Details

Yamas Mediterranean Grill

4806 Rugby Ave.
Bethesda, MD 20814

301-312-8384

Neighborhood: Bethesda/Glen Echo

Cuisines: Tapas/Small Plates, Greek/Mediterranean

Opening Hours:
Daily for lunch and dinner.

Nearby Metro Stops: Bethesda

Price Range: Inexpensive

Dress: Informal

Noise Level: N/A

Reservations: Not Needed

Website: http://www.yamasgrill.com/

Best Dishes:
Gyro, tzatziki, chicken souvlaki, lamb burger with feta, skin-on fries.

Dining on a Shoestring: Yamas Mediterranean Grill

Gyro meat prepared in-house sets Yamas apart from other Greek joints. Photograph by Scott Suchman.

When Tony Alexis opened Bethesda’s Yamas Mediterranean Grill in August, he focused on such details as grass-fed beef and antibiotic-free chicken, hand-cut fries, and cooking from scratch. Sound expensive? He’s doing it all with low prices. Take his gyro ($6.95)—slices of meat, veggies, and condiments rolled into a thick pita. While most restaurants order a cone of processed beef and lamb, chef Mediha Keler makes her own a couple of times a day. The result, better than most of its competition, is peppery meat sporting a crispy surface. The only thing lacking is consistency: It might be great one day, not so the next.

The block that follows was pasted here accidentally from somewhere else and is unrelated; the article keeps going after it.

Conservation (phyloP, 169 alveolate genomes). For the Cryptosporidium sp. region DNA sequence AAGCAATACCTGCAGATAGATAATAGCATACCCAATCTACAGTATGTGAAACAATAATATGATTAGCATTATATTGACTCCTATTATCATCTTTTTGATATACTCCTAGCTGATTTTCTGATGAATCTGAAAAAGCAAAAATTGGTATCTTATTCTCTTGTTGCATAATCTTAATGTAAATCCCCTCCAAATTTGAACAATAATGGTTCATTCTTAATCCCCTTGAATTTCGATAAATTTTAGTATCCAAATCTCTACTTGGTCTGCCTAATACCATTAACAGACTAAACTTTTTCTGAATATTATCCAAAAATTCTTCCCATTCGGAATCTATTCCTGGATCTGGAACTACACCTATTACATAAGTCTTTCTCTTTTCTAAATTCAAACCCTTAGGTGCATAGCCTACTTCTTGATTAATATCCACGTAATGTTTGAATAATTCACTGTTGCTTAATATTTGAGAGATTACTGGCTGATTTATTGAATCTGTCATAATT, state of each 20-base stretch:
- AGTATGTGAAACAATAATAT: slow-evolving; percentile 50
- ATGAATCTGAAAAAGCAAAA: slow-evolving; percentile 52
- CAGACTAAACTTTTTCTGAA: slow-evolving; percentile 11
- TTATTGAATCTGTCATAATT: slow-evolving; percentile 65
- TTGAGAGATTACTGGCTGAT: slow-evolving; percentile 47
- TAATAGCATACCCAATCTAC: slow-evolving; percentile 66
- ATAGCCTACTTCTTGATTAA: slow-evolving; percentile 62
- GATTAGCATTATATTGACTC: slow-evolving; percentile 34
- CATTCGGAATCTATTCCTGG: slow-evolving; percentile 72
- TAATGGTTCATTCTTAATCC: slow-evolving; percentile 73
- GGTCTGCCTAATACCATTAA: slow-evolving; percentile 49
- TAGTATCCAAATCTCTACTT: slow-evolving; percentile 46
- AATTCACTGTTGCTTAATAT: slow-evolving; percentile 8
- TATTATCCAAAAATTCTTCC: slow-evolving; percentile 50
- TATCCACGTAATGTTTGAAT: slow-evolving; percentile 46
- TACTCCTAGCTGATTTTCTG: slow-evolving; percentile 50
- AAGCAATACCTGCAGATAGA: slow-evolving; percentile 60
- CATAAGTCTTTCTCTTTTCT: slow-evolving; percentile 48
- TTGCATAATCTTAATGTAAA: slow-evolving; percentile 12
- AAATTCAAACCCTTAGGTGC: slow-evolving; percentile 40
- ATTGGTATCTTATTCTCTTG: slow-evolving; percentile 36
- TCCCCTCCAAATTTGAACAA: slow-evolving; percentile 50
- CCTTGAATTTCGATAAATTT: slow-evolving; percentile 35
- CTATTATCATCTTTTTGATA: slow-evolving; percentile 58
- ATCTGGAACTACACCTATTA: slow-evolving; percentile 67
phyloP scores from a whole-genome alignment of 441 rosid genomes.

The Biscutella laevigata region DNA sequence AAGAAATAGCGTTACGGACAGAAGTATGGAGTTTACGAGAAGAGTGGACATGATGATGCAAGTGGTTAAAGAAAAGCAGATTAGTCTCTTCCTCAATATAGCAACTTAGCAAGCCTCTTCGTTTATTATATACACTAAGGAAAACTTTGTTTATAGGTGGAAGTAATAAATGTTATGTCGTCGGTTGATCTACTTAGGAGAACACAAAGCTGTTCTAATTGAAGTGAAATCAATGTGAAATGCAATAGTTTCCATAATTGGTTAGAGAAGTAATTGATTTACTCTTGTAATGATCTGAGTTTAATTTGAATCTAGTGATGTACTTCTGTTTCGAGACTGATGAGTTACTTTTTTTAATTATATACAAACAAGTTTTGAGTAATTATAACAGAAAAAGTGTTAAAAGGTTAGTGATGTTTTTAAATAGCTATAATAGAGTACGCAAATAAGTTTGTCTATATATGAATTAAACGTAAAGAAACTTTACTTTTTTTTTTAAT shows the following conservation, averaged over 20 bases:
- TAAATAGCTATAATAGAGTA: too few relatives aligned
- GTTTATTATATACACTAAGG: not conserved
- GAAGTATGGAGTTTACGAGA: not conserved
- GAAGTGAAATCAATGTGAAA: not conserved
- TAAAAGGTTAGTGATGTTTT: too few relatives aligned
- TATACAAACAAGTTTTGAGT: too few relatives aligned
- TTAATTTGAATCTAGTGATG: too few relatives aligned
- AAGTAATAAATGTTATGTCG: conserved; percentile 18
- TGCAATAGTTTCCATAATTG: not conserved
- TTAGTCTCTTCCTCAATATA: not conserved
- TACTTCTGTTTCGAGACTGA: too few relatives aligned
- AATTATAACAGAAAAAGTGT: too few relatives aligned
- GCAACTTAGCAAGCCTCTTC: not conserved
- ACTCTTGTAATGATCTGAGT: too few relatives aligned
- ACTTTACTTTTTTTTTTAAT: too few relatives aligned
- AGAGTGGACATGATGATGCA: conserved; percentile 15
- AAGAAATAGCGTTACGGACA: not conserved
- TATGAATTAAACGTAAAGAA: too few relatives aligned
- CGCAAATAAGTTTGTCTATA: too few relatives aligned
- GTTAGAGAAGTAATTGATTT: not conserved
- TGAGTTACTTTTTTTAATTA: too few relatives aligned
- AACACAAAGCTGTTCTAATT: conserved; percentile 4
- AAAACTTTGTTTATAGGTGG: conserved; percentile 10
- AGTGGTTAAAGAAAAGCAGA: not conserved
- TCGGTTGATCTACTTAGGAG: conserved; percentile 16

The garlicky tzatziki is terrific—scooped up with triangles of pita ($5.95), as a partner with the gyro meat, or to give an extra kick to lemony cubes of chicken souvlaki ($6.95). It elevates a feta-topped lamb burger ($6.95) to star status. Order the burger with skin-on fries, which are crisped in olive oil and sprinkled with oregano ($2.95) or tossed with feta ($3.50). Grilled lamb chops (three for $7.95, six for $12.95) are among the few highlights of a small-plates menu that includes spanakopita ($6.95) that tastes previously frozen and a too-salty taramasalata ($5.95), the fish-roe spread. Although rotisserie chicken—in quarter ($4.50 for white meat, $4.25 dark), half ($6.95), and whole ($10.95) birds—has a golden, well-seasoned exterior, the meat inside is dry.

Given the kitchen’s strengths, it’s best to treat Yamas as a quick lunch stop rather than as a sit-down restaurant. Even so, it’s a refreshing reminder that carefully tended meats and house-made ingredients don’t have to go hand in hand with white tablecloths.

This article appears in the December 2010 issue of The Washingtonian.